By Kathleen Leninger, PT, DPT
Heel strike is often to blame for Achilles’ tendon issues, plantar fascia pain, and patella tendon issues. Research shows that the force loading rate of the shin (tibia bone) is a bigger factor in injury risk than foot strike. The loading rate is how quickly how much force is applied. Ideally, you want the force to be applied to your body at a safe rate and to the areas best capable of absorbing force without injury.
At first glance, a heel strike looks like the worst possible scenario! It creates the biggest slope between your shin and your foot, which is a huge factor in increasing the force loading rate as the front of your foot slaps the ground. However, the bigger problem is typically where your foot is contacting the ground relative to your body. With a heel strike, the foot is almost always out in front of you, without your center of mass (carried in the pelvis) to absorb the force from the ground. This means that the force from the ground has only a few places to go: your foot, shin, or knee.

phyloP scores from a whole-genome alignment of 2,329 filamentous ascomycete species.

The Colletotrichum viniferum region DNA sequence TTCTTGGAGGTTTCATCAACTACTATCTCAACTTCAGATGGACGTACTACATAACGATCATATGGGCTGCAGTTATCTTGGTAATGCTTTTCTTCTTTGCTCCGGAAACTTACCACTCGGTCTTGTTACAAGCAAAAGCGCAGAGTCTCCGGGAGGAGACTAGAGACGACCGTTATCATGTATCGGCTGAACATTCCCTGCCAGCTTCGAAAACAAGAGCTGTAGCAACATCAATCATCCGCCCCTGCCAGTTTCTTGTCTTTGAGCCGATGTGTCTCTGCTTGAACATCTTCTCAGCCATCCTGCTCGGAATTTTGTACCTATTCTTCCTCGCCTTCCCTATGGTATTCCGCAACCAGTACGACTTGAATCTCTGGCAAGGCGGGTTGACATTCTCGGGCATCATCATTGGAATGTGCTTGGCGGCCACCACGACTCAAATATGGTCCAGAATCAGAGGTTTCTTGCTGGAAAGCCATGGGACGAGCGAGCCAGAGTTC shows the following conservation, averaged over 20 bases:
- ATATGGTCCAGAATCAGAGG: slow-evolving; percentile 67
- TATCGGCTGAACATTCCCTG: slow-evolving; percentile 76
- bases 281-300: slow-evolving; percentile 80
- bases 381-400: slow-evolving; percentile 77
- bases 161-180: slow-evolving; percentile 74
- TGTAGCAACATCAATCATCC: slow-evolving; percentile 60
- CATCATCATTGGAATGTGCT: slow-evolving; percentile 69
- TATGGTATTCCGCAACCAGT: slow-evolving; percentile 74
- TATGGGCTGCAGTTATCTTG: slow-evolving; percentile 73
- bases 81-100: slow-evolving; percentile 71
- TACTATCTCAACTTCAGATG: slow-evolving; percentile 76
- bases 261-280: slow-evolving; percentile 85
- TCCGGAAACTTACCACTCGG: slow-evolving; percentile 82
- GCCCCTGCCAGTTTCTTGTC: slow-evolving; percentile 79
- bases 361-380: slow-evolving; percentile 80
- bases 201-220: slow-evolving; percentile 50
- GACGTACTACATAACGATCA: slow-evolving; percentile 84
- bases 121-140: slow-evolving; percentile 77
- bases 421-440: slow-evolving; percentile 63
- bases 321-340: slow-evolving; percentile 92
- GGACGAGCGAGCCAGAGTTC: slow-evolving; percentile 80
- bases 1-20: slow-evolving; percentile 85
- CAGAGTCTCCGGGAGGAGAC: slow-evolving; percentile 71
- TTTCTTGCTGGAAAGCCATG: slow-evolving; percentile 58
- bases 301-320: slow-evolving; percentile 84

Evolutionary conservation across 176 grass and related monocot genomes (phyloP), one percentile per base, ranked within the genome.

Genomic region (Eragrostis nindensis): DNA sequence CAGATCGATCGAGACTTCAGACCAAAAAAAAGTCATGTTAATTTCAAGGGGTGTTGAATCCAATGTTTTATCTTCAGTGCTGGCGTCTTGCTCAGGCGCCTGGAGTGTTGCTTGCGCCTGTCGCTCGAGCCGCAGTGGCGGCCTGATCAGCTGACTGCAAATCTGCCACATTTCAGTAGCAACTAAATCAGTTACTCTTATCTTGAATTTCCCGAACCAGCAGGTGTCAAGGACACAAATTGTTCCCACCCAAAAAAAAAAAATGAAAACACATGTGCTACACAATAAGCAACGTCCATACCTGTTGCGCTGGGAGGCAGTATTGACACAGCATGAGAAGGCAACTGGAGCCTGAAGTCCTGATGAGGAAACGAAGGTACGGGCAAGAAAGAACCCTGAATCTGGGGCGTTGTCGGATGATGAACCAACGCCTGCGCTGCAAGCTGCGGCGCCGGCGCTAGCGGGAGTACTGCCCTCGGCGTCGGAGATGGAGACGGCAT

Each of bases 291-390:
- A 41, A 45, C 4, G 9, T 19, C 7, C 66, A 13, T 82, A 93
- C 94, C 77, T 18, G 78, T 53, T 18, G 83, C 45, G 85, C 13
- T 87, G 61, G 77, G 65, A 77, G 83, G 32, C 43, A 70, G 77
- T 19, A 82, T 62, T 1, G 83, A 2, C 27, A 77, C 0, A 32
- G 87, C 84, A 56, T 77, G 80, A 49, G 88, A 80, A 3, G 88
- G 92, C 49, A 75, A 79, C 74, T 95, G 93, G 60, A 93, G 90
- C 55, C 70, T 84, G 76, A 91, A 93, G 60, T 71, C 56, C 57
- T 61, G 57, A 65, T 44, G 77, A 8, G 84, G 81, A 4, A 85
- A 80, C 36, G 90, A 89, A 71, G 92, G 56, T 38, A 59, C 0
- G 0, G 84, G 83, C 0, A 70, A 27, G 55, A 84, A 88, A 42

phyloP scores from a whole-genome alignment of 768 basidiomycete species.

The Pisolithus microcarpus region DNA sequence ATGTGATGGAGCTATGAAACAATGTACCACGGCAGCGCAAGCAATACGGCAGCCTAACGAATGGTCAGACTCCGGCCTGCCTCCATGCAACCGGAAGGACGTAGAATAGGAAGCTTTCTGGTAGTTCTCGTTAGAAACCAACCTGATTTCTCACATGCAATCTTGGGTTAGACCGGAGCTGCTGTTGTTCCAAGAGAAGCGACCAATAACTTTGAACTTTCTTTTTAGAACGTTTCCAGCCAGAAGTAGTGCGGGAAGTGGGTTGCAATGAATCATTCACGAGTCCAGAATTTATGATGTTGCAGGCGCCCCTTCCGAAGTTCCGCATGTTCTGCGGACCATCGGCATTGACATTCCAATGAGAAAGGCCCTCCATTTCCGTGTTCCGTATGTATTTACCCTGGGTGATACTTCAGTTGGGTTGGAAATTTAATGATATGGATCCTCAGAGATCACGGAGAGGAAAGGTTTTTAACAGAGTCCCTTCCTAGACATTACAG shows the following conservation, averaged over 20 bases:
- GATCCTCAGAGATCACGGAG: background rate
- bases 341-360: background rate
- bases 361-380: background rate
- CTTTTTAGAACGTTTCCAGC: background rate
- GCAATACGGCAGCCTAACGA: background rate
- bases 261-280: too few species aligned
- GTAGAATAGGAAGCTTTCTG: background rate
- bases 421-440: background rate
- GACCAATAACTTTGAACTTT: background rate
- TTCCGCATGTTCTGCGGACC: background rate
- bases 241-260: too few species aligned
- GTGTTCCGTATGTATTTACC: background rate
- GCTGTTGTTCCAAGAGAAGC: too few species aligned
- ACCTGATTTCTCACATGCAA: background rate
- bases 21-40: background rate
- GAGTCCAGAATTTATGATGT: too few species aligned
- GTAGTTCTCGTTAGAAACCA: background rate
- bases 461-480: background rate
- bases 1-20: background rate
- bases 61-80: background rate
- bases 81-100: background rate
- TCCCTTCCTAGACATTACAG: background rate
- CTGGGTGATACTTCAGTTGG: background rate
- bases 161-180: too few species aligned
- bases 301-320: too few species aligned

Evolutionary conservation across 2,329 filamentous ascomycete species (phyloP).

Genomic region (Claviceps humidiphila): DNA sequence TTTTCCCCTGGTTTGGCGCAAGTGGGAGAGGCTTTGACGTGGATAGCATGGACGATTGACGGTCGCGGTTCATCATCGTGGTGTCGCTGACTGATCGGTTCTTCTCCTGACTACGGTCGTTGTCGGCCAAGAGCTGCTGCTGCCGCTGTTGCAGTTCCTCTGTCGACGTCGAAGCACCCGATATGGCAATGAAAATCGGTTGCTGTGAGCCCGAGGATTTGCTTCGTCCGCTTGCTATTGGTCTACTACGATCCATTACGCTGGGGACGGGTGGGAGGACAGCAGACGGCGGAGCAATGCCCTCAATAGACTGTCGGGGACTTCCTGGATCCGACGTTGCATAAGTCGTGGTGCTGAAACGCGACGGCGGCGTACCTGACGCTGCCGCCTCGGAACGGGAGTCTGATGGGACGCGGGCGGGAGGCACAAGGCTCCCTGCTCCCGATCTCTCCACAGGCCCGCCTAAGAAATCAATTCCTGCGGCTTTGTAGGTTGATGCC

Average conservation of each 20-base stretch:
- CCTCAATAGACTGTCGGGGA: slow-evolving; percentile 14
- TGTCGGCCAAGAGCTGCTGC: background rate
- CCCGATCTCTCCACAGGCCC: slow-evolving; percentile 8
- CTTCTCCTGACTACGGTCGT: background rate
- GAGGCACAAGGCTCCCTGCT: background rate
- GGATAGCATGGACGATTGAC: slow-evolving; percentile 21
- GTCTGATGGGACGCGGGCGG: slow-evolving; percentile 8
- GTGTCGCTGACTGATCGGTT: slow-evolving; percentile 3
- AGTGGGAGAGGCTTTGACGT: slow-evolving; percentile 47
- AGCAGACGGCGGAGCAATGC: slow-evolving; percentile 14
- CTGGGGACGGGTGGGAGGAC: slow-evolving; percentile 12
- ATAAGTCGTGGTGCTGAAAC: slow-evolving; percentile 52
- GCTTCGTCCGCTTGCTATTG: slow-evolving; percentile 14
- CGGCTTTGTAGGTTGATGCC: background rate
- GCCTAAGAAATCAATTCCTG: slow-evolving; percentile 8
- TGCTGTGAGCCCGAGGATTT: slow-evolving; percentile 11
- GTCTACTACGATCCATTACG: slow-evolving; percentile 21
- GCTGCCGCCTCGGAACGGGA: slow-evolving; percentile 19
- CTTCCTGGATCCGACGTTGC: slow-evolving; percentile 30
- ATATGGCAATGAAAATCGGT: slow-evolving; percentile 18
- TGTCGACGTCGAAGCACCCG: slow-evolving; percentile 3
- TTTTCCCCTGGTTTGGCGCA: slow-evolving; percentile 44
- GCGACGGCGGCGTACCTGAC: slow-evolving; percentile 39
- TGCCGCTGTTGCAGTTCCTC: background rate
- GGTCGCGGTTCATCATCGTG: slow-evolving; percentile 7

Instead of trying to change your natural footstrike, what about working on decreasing the distance between your center of mass and where your foot contacts the ground? This will decrease the stress on the structures of the foot and lower leg (muscles, tendons, connective tissue, and bones), and it can help improve your running economy. Here are two cues to try in real time to work on this:1) Land under your hips, and 2) Focus on pushing the ground away instead of reaching for the ground in front of you. This is a great way to start working on improving your load rate!
Foster, J. Achilles Tendinopathy: is foot strike important?. British Journal of Sports Medicine. January 2014.